Feb 6, 2011 – A controversial decision to ban two-way radios in professional cycling was met with defiance Sunday as several teams and riders turned up equipped to use the banned equipment here at the Mallorca Trophy.
The International Cycling Union (UCI) hopes the banning of race radios, effective as of this season in elite races, will add thrills and suspense to a sport which it feels has become too radio-relient.
Many teams have argued that radios are essential for security reasons, with sports directors – and riders – able to warn of dangers on the road such as oil spills, pot holes or dangerous bends in the mountains.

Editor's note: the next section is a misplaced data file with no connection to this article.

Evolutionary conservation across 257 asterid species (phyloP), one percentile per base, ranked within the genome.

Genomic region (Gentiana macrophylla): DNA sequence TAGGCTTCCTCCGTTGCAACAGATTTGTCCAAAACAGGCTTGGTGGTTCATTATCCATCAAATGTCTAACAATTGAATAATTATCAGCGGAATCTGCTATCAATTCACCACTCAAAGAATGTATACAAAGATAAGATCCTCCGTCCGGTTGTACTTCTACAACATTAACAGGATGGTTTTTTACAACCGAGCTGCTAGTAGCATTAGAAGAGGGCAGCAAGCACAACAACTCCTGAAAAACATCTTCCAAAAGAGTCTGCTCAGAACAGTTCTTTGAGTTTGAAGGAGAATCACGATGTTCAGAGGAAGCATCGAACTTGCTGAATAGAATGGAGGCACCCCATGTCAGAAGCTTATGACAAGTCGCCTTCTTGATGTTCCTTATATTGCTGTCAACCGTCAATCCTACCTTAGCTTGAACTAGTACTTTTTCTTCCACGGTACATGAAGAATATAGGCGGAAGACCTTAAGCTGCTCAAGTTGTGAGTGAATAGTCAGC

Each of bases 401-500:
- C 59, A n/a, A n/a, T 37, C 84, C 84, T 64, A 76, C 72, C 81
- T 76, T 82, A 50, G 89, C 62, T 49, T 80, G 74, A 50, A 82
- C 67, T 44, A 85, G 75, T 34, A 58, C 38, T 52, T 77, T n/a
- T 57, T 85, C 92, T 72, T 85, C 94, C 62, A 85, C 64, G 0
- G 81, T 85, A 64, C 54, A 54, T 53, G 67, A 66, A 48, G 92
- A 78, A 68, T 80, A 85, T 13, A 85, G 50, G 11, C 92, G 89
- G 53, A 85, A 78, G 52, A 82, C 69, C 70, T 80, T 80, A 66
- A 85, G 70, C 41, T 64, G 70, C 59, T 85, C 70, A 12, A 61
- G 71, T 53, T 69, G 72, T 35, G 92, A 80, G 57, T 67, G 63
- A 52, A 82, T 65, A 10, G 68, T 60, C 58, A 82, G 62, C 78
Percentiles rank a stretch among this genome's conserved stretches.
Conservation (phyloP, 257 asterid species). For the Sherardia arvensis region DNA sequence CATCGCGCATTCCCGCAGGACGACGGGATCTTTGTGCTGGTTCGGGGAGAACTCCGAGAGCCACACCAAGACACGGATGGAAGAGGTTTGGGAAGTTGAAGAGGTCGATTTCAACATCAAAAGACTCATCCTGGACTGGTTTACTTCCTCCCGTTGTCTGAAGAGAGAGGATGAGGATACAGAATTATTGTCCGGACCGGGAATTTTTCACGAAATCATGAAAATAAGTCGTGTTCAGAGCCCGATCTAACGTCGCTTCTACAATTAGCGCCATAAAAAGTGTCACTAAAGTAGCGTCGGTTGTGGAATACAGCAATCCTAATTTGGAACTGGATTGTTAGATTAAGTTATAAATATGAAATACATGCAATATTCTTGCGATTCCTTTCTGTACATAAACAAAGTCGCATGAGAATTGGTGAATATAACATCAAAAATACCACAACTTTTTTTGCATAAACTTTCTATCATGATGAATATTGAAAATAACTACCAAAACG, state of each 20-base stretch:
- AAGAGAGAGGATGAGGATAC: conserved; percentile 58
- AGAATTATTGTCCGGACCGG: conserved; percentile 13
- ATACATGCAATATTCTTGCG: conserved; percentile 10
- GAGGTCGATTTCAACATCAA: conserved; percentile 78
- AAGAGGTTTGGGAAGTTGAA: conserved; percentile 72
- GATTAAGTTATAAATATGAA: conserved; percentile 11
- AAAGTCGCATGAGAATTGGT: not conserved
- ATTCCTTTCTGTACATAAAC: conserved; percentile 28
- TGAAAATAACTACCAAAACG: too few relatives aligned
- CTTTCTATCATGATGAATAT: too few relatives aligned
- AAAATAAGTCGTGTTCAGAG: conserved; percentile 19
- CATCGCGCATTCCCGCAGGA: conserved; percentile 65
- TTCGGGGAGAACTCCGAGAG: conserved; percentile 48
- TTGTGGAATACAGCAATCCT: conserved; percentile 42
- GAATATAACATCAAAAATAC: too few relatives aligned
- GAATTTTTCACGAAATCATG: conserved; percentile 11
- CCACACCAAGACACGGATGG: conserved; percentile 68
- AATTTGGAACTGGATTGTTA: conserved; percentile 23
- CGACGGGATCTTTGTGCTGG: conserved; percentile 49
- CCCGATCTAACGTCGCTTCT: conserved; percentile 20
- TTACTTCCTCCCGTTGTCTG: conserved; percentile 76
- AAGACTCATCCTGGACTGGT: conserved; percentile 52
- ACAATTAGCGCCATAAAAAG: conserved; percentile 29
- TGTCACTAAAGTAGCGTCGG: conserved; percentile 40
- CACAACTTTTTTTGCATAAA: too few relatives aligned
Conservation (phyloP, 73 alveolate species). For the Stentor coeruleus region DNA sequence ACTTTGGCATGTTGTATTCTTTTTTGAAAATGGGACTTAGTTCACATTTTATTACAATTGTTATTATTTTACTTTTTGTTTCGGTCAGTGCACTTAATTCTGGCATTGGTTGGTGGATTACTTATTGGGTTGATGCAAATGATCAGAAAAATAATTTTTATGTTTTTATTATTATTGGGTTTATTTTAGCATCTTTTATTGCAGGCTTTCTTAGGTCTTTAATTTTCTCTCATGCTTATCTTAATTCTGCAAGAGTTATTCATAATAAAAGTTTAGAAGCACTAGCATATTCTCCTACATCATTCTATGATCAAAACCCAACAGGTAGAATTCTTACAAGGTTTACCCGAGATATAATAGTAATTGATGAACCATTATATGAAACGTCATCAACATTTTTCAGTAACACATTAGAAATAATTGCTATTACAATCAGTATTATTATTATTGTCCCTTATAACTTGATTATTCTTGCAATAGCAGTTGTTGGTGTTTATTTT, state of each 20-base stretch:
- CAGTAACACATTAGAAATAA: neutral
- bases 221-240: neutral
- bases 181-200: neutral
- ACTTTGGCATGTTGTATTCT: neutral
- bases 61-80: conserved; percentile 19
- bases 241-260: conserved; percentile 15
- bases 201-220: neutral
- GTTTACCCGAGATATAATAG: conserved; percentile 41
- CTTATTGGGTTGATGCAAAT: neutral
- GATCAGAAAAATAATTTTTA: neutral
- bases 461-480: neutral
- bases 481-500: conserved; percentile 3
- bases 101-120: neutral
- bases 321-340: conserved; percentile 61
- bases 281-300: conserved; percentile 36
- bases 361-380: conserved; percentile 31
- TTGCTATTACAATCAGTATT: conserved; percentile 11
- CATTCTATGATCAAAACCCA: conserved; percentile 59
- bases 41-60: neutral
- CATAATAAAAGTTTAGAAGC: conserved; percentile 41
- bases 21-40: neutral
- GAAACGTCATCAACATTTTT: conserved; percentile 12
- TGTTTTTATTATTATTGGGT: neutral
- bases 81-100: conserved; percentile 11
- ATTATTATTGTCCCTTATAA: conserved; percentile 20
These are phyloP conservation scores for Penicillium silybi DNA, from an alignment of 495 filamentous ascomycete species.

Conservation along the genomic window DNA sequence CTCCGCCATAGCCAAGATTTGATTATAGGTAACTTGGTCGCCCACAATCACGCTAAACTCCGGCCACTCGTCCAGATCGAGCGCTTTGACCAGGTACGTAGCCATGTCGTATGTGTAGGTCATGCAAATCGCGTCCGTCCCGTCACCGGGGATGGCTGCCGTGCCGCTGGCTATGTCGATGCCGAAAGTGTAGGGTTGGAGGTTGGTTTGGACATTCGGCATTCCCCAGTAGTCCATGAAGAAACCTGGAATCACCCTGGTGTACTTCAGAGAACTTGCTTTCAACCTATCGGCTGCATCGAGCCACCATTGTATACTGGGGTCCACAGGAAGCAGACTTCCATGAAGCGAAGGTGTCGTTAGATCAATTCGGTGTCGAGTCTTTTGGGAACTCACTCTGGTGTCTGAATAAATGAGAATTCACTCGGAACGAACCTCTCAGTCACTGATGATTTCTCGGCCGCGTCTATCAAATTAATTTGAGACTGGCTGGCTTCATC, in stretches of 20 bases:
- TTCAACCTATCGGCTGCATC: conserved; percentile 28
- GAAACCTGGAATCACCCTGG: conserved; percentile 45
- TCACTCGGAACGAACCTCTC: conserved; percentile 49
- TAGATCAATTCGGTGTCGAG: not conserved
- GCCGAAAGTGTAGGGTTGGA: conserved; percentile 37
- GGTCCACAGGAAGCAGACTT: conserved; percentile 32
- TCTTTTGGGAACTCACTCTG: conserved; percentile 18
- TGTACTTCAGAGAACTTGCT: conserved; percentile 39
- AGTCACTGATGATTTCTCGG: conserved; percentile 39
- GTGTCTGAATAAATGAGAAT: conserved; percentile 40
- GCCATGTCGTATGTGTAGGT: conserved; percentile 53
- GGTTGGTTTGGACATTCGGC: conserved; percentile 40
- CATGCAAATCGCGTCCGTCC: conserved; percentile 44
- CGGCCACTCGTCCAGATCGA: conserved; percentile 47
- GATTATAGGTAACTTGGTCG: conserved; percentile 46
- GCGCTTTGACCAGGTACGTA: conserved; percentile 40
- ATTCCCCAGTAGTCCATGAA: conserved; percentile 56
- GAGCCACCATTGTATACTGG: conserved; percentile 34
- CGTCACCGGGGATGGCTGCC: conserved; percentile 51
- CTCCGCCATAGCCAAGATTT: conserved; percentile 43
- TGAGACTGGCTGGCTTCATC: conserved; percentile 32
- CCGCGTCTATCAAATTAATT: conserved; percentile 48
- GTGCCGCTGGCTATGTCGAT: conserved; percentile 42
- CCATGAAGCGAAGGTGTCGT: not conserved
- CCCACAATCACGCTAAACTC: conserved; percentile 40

And they seem determined to prove a point.
A number of teams turned up at the start of Sunday’s opening race in the Mallorca Trophy series equipped to use their radios.
That move, however, only served to delay the start, with UCI officials threatening to refuse to validate the race results.
In the end, the race was finally held with American Tyler Farrar of Garmin-Cervelo dominating a bunch sprint to hold off Spaniard Francisco Ventoso and German Marcel Kittel at the end of 116km of racing.
The Mallorcan Trophy is a series of separate races held over five days, with riders having the option of competing in all or just some of the events.